My daughter was one of the protagonists - I can assure you that they are not snowflakes/ easily offended - they've been castigated by some of their friends and most of the town for the stand they took and they knew what they were in for when they went into it.

A 'golliwog's head on a gallows' - not a great look; I'm glad it's been taken down.

Post edited at 12:21
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 marsbar 22 Jun 2020
In reply to blurty:

Please give your daughter my thanks and  best wishes.  It is a quite awful depiction and it belongs in a museum not in a town centre.  

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 tehmarks 23 Jun 2020
In reply to ITS:

Sorry, I didn't mean to insult you and disappear; my girlfriend was visiting for the past week and it's the first time that I've seen her in three months. The laptop remained switched off throughout

Free speech is not an absolute right, and nor should it ever be. It's no different to fundamentalist clerics inciting violence against those of a certain nationality, and it's no different to oddballs hurling sexist or violent abuse at women in the street. They're all wrong – morally if not legally – and we have a moral obligation to challenge such behaviour wherever it occurs – whether that be directly, or by refusing to tolerate that behaviour in our establishment as a landlord, or by taking our custom elsewhere as a customer.

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In reply to ITS:

You've totally misunderstood the idea of free speech if you're under the impression that it's a good idea to protect the "right" to racist chanting in a pub.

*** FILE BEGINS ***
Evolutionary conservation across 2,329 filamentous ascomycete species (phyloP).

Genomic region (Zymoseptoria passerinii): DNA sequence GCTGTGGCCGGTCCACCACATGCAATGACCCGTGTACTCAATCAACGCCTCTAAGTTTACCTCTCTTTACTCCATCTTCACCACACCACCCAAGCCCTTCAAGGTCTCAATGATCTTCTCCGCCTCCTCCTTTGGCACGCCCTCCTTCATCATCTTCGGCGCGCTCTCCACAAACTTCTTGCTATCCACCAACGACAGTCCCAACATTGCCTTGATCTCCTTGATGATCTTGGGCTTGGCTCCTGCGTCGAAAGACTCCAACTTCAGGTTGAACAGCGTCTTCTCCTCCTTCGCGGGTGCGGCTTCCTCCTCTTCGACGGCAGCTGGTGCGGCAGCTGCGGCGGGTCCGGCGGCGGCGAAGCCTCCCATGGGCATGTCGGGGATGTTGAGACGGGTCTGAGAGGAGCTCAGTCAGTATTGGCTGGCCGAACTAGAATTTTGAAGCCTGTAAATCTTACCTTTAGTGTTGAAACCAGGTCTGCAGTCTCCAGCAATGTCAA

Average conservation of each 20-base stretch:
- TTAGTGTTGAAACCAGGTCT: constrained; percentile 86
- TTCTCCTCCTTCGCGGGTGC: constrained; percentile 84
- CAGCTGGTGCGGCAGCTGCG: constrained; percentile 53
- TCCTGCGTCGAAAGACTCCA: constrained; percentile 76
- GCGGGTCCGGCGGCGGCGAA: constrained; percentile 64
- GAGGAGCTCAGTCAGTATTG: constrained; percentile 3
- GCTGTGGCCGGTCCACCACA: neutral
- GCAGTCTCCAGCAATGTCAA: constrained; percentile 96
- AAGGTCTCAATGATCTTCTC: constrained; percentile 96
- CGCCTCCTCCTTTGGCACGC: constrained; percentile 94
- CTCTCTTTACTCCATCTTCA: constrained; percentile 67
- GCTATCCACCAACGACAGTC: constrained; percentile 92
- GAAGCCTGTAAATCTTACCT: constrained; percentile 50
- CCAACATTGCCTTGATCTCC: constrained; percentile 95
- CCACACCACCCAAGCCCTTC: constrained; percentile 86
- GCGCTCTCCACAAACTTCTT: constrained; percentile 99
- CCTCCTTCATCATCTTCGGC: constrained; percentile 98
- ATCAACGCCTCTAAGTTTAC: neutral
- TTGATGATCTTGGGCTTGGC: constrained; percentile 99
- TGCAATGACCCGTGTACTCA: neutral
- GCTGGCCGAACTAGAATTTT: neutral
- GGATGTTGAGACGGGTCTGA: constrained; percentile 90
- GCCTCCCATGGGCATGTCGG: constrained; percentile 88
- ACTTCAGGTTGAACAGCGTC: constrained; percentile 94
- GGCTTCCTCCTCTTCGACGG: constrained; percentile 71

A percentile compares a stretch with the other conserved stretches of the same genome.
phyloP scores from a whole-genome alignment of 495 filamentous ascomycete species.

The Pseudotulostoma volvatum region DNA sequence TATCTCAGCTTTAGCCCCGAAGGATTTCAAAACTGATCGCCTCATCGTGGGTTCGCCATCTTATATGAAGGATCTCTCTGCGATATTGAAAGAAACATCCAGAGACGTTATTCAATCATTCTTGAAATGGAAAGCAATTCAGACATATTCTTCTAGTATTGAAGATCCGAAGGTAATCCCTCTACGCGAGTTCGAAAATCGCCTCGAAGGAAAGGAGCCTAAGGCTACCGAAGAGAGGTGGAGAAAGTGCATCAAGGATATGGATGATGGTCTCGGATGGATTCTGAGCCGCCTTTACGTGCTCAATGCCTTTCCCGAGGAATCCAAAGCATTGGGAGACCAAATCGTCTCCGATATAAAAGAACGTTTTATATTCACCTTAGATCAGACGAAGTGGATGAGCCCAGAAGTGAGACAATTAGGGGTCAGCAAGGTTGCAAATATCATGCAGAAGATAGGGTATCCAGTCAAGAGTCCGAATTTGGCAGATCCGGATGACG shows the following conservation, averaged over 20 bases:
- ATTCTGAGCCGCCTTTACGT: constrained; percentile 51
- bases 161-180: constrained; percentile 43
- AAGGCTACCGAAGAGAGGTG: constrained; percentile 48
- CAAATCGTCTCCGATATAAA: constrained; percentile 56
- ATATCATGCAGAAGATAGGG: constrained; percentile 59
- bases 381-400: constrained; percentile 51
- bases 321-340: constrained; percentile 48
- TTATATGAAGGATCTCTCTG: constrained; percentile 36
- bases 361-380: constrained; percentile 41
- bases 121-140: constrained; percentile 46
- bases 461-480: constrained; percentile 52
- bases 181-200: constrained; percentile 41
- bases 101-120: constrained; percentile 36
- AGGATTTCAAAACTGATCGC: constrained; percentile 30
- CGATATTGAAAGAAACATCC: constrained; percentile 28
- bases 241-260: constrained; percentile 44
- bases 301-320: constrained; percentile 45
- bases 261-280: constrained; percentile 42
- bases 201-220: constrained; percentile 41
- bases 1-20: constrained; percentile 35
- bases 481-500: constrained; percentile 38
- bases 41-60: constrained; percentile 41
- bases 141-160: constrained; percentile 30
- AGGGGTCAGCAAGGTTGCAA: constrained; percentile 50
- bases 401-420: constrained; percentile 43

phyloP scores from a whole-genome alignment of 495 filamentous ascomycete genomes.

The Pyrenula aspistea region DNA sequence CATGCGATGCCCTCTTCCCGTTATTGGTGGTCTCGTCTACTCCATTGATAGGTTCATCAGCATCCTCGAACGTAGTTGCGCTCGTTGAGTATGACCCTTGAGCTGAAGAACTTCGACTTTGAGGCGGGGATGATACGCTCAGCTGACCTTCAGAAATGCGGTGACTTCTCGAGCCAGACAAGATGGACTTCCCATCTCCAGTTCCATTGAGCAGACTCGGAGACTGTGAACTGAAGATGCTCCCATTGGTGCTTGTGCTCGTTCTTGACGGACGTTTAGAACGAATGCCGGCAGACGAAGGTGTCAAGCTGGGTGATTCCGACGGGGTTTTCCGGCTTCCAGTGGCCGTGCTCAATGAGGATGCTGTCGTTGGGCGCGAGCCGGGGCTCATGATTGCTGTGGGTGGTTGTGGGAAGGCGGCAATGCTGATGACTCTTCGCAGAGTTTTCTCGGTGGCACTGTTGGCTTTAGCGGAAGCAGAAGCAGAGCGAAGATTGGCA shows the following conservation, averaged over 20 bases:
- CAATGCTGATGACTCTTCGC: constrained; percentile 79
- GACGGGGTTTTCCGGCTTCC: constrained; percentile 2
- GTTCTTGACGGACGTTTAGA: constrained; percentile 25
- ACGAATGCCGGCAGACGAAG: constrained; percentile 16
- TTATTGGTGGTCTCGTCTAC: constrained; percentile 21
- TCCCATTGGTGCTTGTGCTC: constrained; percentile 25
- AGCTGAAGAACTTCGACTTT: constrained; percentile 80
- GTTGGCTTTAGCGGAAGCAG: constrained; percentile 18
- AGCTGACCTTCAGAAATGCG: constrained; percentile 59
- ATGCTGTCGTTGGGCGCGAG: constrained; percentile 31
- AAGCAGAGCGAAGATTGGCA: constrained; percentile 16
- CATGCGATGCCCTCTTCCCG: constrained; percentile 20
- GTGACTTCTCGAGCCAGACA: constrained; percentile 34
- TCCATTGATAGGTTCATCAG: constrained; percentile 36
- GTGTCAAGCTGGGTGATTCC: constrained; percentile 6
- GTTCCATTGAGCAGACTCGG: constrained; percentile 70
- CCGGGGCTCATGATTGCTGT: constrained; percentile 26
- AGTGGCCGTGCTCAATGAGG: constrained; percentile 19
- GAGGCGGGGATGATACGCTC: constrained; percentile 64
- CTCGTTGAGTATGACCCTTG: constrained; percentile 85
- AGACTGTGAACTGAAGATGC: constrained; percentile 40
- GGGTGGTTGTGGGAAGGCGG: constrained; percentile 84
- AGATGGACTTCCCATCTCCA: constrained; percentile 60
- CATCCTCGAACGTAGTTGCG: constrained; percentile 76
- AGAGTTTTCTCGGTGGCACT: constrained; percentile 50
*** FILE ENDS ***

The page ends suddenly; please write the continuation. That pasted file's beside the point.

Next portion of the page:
The idea that "free speech" is 

a) More important than anything else, including the right not be subjected to racist chanting; and 

b) Under threat

Is just a popular internet meme. A more accurate analysis of the facts in the world that lead people to say "free speech is under threat" is that it has become a violation of social norms to openly express racism, homophobia etc. When you violate social norms, you bear the brunt of social sanctions. The meme is that these social sanctions are somehow a violation of rights - they aren't. 

You're mistaken to think that if a bunch of people are chanting in a pub, then the answer is some kind of dialogue. A black person on their own doesn't have any means of putting forward their counter view - they're just being abused by a mob, and it's unacceptable and I presume is (quite rightly) illegal.

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 mike smash 24 Jun 2020
In reply to blurty:

Well done to your daughter and the other people involved in protesting about the image.  I am sure it was not easy.   I certainly found the head offensive.

It's heartening to see that most people have supported Jaipur in calling out racist behaviour.

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In reply to blurty:

my understanding was that it was a celebration of a turkish trader who bought great prosperity to the town and the head was placed in his honour? 

Still, Removal was the best option regardless of what it was there for, it should be stored away for historical purposes in the warehouse with Indiana’s ark.

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 marsbar 24 Jun 2020
In reply to wilkie14c:

I've heard that story, and the one about the little boy.  Personally I don't believe either.  The name of the original pub was the black moors head, (black moor referring to black muslims from northern Africa) and the head is a caricature of a black adult male.  It would have been called the Turks head or the black boy if either of those stories were true.  

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In reply to marsbar:

that’s a far more palatable explanation that the one I referred to which came from the bbc

I kind a local too, next big town in the matlock triangle, i’m in belper